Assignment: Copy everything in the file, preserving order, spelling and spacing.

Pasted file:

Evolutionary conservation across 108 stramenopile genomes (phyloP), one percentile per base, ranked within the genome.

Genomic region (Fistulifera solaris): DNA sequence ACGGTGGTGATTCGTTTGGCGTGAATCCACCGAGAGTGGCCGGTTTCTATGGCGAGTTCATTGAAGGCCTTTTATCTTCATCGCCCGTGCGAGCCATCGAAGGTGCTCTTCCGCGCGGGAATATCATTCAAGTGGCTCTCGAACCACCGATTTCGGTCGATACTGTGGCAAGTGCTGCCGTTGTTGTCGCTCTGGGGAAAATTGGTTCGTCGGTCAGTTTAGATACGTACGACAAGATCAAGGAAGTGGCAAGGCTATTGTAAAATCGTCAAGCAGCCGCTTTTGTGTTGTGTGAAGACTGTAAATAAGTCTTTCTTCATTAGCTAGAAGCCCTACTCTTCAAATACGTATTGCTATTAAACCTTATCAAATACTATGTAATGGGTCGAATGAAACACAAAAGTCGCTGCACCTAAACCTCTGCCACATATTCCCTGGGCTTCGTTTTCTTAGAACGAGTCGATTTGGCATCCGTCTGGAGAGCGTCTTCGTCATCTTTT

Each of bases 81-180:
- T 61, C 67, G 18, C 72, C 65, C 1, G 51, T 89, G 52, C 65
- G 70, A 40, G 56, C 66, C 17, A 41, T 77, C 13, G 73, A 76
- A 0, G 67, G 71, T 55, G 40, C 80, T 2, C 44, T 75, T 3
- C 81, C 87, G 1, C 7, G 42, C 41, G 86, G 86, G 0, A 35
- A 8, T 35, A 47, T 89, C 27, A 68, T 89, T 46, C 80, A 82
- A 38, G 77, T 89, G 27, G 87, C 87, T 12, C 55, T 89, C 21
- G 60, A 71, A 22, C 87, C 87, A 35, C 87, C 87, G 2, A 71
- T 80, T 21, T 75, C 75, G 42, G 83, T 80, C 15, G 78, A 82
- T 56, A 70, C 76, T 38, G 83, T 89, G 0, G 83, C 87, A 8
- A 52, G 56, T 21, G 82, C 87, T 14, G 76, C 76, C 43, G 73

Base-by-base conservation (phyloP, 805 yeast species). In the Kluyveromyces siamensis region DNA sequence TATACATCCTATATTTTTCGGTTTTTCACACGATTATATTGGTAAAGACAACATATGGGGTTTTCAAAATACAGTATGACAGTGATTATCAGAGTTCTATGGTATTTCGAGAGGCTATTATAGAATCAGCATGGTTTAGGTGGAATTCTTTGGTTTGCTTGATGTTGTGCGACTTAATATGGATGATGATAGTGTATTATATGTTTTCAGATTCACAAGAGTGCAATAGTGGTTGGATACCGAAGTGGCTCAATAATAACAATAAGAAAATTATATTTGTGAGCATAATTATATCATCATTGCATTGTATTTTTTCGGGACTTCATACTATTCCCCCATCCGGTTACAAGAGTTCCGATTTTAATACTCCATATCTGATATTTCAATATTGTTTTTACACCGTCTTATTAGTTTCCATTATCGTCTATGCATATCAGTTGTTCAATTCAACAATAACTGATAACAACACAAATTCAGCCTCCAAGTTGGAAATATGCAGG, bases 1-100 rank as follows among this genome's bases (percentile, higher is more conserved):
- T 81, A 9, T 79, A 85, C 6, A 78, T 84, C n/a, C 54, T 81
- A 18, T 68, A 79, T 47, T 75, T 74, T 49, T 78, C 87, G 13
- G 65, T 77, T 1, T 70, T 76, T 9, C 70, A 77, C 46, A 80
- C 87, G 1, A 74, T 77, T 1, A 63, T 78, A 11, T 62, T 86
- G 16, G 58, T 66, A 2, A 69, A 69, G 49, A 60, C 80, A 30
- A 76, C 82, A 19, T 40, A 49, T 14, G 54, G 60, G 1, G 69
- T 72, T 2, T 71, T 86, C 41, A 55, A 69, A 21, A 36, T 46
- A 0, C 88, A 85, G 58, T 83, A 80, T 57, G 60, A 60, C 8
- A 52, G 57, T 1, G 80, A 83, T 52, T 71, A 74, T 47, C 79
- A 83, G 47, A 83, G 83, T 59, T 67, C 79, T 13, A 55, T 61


Evolutionary conservation across 108 stramenopile genomes (phyloP), one percentile per base, ranked within the genome.

Genomic region (Fistulifera solaris): DNA sequence ACGGTGGTGATTCGTTTGGCGTGAATCCACCGAGAGTGGCCGGTTTCTATGGCGAGTTCATTGAAGGCCTTTTATCTTCATCGCCCGTGCGAGCCATCGAAGGTGCTCTTCCGCGCGGGAATATCATTCAAGTGGCTCTCGAACCACCGATTTCGGTCGATACTGTGGCAAGTGCTGCCGTTGTTGTCGCTCTGGGGAAAATTGGTTCGTCGGTCAGTTTAGATACGTACGACAAGATCAAGGAAGTGGCAAGGCTATTGTAAAATCGTCAAGCAGCCGCTTTTGTGTTGTGTGAAGACTGTAAATAAGTCTTTCTTCATTAGCTAGAAGCCCTACTCTTCAAATACGTATTGCTATTAAACCTTATCAAATACTATGTAATGGGTCGAATGAAACACAAAAGTCGCTGCACCTAAACCTCTGCCACATATTCCCTGGGCTTCGTTTTCTTAGAACGAGTCGATTTGGCATCCGTCTGGAGAGCGTCTTCGTCATCTTTT

Each of bases 81-180:
- T 61, C 67, G 18, C 72, C 65, C 1, G 51, T 89, G 52, C 65
- G 70, A 40, G 56, C 66, C 17, A 41, T 77, C 13, G 73, A 76
- A 0, G 67, G 71, T 55, G 40, C 80, T 2, C 44, T 75, T 3
- C 81, C 87, G 1, C 7, G 42, C 41, G 86, G 86, G 0, A 35
- A 8, T 35, A 47, T 89, C 27, A 68, T 89, T 46, C 80, A 82
- A 38, G 77, T 89, G 27, G 87, C 87, T 12, C 55, T 89, C 21
- G 60, A 71, A 22, C 87, C 87, A 35, C 87, C 87, G 2, A 71
- T 80, T 21, T 75, C 75, G 42, G 83, T 80, C 15, G 78, A 82
- T 56, A 70, C 76, T 38, G 83, T 89, G 0, G 83, C 87, A 8
- A 52, G 56, T 21, G 82, C 87, T 14, G 76, C 76, C 43, G 73

Base-by-base conservation (phyloP, 805 yeast species). In the Kluyveromyces siamensis region DNA sequence TATACATCCTATATTTTTCGGTTTTTCACACGATTATATTGGTAAAGACAACATATGGGGTTTTCAAAATACAGTATGACAGTGATTATCAGAGTTCTATGGTATTTCGAGAGGCTATTATAGAATCAGCATGGTTTAGGTGGAATTCTTTGGTTTGCTTGATGTTGTGCGACTTAATATGGATGATGATAGTGTATTATATGTTTTCAGATTCACAAGAGTGCAATAGTGGTTGGATACCGAAGTGGCTCAATAATAACAATAAGAAAATTATATTTGTGAGCATAATTATATCATCATTGCATTGTATTTTTTCGGGACTTCATACTATTCCCCCATCCGGTTACAAGAGTTCCGATTTTAATACTCCATATCTGATATTTCAATATTGTTTTTACACCGTCTTATTAGTTTCCATTATCGTCTATGCATATCAGTTGTTCAATTCAACAATAACTGATAACAACACAAATTCAGCCTCCAAGTTGGAAATATGCAGG, bases 1-100 rank as follows among this genome's bases (percentile, higher is more conserved):
- T 81, A 9, T 79, A 85, C 6, A 78, T 84, C n/a, C 54, T 81
- A 18, T 68, A 79, T 47, T 75, T 74, T 49, T 78, C 87, G 13
- G 65, T 77, T 1, T 70, T 76, T 9, C 70, A 77, C 46, A 80
- C 87, G 1, A 74, T 77, T 1, A 63, T 78, A 11, T 62, T 86
- G 16, G 58, T 66, A 2, A 69, A 69, G 49, A 60, C 80, A 30
- A 76, C 82, A 19, T 40, A 49, T 14, G 54, G 60, G 1, G 69
- T 72, T 2, T 71, T 86, C 41, A 55, A 69, A 21, A 36, T 46
- A 0, C 88, A 85, G 58, T 83, A 80, T 57, G 60, A 60, C 8
- A 52, G 57, T 1, G 80, A 83, T 52, T 71, A 74, T 47, C 79
- A 83, G 47, A 83, G 83, T 59, T 67, C 79, T 13, A 55, T 61